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Side line concussions. Are we getting closer to diagnosing concussion more quickly?

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The issue of diagnosing concussion quickly, particularly in relation to sporting accidents is a hot topic.

Allowing a player to return to the pitch following a head injury can have serious consequences and lead to tragedy. Far too often players of all ages are being let back on the pitch to play without a full examination and also the current diagnosis of concussion relies heavily on players being honest about how they are feeling.

However, research in this area is progressing and there are currently new trials using a breathalyser to help detect concussion on the side lines. The breathalyser detects chemicals released by the brain when it is damaged using a breath test. Further research is needed to establish if these chemicals can be detected in player’s breath, but early indications from the trials are really positive.

Professor Toni Belli, Neurosurgeon and medical researcher from the University of Birmingham, commented on the research, “These biochemical compounds from the brain can be measured in a number of different fluids – for example, saliva and breath. At the moment a breathalyser is tuned to detect alcohol – but you can re-engineer it to detect other things. And you need to refine the technology at the same time, to detect very small amounts.”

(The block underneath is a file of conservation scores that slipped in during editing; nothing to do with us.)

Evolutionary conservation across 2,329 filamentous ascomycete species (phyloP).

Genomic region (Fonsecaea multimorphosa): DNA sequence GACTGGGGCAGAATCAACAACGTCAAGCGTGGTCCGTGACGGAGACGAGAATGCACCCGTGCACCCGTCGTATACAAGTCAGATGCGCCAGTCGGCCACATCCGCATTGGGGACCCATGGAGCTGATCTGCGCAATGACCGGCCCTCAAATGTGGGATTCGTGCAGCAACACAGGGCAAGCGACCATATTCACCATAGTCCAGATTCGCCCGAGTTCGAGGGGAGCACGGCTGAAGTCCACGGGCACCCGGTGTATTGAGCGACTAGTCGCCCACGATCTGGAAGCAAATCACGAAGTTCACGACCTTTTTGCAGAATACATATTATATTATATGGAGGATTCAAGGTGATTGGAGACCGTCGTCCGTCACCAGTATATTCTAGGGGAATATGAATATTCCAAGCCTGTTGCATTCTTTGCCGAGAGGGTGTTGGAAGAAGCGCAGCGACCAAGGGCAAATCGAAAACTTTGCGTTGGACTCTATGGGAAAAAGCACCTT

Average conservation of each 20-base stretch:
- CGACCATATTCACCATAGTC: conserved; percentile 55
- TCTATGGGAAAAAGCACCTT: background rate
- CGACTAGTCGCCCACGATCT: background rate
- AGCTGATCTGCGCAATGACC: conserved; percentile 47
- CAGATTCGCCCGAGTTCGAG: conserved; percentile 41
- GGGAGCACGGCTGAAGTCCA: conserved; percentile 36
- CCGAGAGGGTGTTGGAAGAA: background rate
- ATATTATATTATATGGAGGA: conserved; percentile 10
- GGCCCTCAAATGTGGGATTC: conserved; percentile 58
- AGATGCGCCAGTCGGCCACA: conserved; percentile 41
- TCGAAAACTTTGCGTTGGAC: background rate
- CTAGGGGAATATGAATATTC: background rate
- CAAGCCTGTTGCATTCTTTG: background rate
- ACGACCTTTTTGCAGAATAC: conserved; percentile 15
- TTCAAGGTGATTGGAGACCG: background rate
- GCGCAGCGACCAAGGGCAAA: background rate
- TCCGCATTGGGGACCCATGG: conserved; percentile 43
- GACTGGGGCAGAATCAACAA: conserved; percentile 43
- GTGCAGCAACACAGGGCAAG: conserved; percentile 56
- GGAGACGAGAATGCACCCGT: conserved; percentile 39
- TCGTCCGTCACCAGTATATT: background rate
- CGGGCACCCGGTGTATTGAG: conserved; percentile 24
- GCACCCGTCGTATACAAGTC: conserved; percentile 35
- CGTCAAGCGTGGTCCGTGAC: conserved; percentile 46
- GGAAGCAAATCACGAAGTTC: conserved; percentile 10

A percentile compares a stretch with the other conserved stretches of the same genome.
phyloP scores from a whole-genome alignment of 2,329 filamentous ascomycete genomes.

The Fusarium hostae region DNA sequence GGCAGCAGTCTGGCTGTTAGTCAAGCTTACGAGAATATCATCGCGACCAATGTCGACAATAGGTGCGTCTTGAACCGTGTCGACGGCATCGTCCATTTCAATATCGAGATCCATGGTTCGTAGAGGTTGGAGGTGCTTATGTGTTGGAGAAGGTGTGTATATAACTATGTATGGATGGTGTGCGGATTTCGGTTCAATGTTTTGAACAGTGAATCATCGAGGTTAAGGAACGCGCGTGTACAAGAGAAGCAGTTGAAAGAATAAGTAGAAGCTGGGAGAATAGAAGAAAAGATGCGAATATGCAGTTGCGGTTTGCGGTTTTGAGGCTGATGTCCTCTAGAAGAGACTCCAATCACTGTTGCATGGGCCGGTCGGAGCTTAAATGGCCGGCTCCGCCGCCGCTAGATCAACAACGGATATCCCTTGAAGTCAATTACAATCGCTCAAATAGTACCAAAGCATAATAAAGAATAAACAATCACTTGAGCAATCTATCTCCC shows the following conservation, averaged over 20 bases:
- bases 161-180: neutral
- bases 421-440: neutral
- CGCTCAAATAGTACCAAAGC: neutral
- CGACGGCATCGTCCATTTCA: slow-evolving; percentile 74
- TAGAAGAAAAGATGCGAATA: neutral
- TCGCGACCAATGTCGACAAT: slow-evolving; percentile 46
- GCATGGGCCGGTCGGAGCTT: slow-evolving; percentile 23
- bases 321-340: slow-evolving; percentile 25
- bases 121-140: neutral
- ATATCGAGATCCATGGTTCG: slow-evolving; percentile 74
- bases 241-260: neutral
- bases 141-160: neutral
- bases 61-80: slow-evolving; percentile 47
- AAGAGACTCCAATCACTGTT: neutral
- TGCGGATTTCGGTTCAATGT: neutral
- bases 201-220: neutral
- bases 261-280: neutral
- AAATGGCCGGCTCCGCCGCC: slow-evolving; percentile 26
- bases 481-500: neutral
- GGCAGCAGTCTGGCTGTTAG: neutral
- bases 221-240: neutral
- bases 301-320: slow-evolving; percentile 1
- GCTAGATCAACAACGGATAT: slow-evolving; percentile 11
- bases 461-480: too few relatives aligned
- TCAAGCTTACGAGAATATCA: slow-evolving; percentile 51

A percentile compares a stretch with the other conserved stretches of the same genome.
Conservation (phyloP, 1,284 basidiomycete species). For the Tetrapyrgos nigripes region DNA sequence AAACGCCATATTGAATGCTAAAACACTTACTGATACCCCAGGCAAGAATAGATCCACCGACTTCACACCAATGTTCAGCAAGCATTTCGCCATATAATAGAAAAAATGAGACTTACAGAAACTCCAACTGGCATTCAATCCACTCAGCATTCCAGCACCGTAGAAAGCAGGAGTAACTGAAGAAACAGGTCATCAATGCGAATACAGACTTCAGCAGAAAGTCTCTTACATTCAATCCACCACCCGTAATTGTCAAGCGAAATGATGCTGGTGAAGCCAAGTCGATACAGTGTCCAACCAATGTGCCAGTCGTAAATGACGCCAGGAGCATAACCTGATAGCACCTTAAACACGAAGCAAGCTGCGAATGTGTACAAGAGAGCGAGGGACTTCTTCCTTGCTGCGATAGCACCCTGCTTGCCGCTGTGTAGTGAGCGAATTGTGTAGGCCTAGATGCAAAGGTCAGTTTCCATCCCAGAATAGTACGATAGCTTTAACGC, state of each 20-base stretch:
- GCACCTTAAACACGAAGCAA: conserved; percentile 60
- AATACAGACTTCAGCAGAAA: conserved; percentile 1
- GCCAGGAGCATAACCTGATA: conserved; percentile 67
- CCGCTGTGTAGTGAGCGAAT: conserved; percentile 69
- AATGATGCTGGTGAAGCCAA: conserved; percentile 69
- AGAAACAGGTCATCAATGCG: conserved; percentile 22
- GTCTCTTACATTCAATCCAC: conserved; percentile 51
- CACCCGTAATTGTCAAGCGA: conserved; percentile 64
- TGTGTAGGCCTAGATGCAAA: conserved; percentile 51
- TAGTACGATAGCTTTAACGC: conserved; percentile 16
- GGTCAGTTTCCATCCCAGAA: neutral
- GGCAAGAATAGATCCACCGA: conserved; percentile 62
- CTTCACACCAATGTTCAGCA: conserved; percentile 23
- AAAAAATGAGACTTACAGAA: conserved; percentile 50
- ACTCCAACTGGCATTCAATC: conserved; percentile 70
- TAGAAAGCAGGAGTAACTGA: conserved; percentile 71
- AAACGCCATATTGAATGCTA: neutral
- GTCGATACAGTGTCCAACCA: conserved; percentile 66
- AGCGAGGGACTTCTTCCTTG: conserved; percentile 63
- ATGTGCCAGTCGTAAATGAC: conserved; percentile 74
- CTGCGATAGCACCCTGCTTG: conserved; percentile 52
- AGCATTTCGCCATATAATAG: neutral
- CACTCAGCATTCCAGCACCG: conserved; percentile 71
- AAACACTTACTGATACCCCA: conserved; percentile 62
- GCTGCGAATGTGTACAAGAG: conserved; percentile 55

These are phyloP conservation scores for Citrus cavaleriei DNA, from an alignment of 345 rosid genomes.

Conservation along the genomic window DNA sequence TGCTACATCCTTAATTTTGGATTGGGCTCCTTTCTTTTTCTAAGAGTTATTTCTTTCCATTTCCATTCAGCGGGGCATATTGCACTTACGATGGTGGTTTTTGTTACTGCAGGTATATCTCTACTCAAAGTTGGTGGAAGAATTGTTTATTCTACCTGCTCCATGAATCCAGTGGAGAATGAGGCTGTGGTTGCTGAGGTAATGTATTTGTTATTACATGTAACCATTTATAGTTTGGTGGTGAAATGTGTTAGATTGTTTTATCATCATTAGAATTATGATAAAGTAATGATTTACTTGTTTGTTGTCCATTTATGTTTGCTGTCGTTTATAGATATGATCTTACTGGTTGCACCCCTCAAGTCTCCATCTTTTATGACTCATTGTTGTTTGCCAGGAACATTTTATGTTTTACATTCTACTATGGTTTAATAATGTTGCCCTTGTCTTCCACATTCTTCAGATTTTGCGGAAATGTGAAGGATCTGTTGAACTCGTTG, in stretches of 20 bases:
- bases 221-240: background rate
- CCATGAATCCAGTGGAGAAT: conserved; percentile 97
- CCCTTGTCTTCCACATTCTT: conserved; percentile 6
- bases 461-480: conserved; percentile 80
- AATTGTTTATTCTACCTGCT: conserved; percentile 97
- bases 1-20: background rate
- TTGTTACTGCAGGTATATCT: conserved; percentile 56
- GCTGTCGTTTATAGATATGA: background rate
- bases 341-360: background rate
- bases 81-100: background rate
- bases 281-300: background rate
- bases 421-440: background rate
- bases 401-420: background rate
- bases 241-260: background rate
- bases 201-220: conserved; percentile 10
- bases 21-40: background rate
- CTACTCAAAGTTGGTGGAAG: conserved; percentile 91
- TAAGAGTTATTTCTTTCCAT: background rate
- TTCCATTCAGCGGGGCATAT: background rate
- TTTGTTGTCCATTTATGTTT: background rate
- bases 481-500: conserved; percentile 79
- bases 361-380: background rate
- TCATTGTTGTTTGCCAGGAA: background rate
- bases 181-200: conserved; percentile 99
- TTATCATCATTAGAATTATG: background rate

This research opens up incredible possibilities in the diagnosis of concussion. By using the technology in this way, a concussion could be detected as early as within 5 or 10 minutes of the accident occurring.

Other research in the area also involves detecting concussion using blood tests. This is similar to the breathalyser in that the blood tests would be able to detect chemicals and molecules in the blood that the brain releases when it is damaged.

Currently, diagnosis of concussion or head injuries at hospital is generally done by using a brain scan. This is often costly and time-consuming and not widely available unless attending the hospital. Also, some scanning methods will not show up more subtle brain injuries.

However, this new research could mean that in the future signs of concussion and damage to the brain could be properly diagnosed pitch side and help to avoid the dire consequences if someone is allowed to return to play following a head injury.

At CFG Law, we are interested in any development in relation to diagnosing head injuries and concussion. Although many people do not see concussion as being a serious injury, it can result in long-term symptoms and escalate quickly if not treated correctly.

It is vital that if you suspect you, or a loved one, have sustained a concussion, that you seek medical advice. You will need plenty of rest in order to make a full recovery and should avoid any contact sport until you feel completely well.

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